Franchise Bankruptcy and Chapter 11
Chapter 11 bankruptcy is available to businesses, as it is for high net worth individuals. Franchise bankruptcy involves the reorganization of debts, but a franchisee must obtain permission from the court to “assume” their franchise—or continue to do business. The U.S. Bankruptcy Court sees franchise agreements as executory contracts, in which a failure to perform is considered a breach of contract.
A business owner can wipe out many debts and financial obligations with Chapter 11 bankruptcy. The process isn’t so easy for a franchisee. They must first prove in court that a bankruptcy filing represents sound judgement. Even if they want to continue their contract, the best interests of debtors, creditors, and the bankruptcy estate must be considered.
If you wish to continue operating as a franchise, Chapter 11 bankruptcy may give you an opportunity to maintain your business. On the other hand, Chapter 7 liquidates the business while wiping out debts a franchisee owes to a franchisor.
Basics of Franchise Operation
There are three basic types of franchises and several ways to structure a franchise system:
- Business format franchises: The franchisor licenses the franchisee to use a particular business system, providing assistance to help them run the business, including a marketing plan. The franchisee must strictly adhere to the controls and method of operation.
- Product franchises: Goods the franchisor produces are sold by the franchisee, under the franchisor’s trademark or brand name license. The franchisee usually pays for the right to distribute products, whether by purchasing trademarked goods or paying an initial franchise fee.
- Distributorship: A franchise is granted the right to sell a parent company’s product. An example would be an automobile dealership such as Toyota or Ford.
Structuring a franchise can be done in a few ways. A single-unit franchise operates at a single location, with some geographic protection against competition (provided by the franchisor). In an area development franchise, the franchisee can run more than one franchise business within a specific area. In a pure franchise system, a franchisor collects royalty payments, while in a mixed system they obtain part of their revenue from franchisee fees, product sales, and from franchisor-owned stores.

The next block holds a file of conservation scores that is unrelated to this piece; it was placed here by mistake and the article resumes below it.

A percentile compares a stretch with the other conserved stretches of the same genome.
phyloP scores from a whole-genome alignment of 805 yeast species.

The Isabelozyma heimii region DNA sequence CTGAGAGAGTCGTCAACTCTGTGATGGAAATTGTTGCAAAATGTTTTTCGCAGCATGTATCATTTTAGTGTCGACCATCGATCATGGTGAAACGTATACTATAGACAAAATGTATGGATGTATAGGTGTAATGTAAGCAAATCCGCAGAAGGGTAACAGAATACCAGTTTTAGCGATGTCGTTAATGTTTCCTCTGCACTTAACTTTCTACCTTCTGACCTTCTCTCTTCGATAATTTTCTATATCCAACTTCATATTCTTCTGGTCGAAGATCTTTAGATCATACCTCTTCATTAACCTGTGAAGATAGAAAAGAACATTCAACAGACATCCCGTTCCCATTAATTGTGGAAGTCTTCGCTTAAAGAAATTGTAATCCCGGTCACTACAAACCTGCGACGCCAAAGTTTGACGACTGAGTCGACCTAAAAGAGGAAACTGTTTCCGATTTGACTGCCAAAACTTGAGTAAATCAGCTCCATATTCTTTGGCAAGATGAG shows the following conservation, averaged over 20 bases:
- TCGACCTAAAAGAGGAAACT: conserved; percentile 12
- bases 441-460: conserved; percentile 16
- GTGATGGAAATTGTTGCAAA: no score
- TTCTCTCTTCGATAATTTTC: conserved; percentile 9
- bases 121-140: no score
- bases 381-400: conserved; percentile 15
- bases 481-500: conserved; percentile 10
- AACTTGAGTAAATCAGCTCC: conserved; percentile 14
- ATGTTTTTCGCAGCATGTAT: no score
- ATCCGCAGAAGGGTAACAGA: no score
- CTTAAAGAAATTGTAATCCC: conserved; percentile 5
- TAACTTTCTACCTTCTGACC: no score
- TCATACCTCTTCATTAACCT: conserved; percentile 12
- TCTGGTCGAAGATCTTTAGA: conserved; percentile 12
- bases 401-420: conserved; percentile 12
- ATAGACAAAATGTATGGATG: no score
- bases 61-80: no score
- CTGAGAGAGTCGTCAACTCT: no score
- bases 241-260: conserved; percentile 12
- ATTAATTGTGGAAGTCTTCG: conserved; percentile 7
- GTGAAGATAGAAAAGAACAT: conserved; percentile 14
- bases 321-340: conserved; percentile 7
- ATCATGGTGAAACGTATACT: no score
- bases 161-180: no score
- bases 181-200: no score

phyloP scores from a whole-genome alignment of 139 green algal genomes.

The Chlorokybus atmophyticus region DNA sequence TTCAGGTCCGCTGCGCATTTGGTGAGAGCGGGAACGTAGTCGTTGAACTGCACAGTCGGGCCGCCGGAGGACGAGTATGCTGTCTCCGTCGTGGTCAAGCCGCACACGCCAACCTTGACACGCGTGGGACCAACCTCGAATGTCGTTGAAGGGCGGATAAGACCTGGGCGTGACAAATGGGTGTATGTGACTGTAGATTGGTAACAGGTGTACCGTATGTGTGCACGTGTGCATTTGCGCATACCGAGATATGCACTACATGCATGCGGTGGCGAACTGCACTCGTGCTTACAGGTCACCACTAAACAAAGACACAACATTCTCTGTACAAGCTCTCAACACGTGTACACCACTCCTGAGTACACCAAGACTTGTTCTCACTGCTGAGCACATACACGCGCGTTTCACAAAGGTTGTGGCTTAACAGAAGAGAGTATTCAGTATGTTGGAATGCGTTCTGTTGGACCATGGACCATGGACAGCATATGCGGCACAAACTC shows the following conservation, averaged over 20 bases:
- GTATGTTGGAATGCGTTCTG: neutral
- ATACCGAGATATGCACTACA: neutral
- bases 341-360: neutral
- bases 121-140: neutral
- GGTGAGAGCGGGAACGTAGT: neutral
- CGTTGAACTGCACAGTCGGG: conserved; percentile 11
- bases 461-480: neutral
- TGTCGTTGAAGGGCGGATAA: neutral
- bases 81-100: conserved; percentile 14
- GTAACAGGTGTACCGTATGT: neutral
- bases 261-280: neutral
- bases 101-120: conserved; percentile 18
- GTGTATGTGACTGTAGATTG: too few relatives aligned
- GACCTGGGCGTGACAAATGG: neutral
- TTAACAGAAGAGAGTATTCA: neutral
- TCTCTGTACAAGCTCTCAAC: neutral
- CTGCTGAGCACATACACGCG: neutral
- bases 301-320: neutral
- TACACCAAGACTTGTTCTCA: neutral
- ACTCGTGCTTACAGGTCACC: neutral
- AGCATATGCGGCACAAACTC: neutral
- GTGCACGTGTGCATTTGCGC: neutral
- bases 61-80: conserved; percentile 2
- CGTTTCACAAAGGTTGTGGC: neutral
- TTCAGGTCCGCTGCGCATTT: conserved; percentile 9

A franchise agreement can consist of a single unitary contract or a series of agreements. The basic franchise agreement allows the franchisee to use trademarks, service marks, copyrights, and patented systems. It can include brand name licensing as well. A future development agreement grants the franchisee the right to further develop a business in a specified area.
Franchise Bankruptcy Reorganization Issues
The franchise agreement and future development agreements often come into question when bankruptcy and financial restructuring are considered. These contracts can be regarded as unitary or separate obligations. Real property leases, often used in a mixed franchise system, may be impacted as well. Corporate stores may be sold off or the franchisor may set up a new sublease with a different franchisee to continue operating the store.
A procurement agreement may also be affected by reorganization. In a procurement contract, the franchisor enters into an agreement with a vendor on behalf of the franchisee. This achieves economies of scale, which the franchisee may benefit from, or these economies may be in the form of rebates delivered from vendors to the franchisor. If this is the case, the franchisee must be made aware of the arrangement.
Other considerations with franchise bankruptcy include: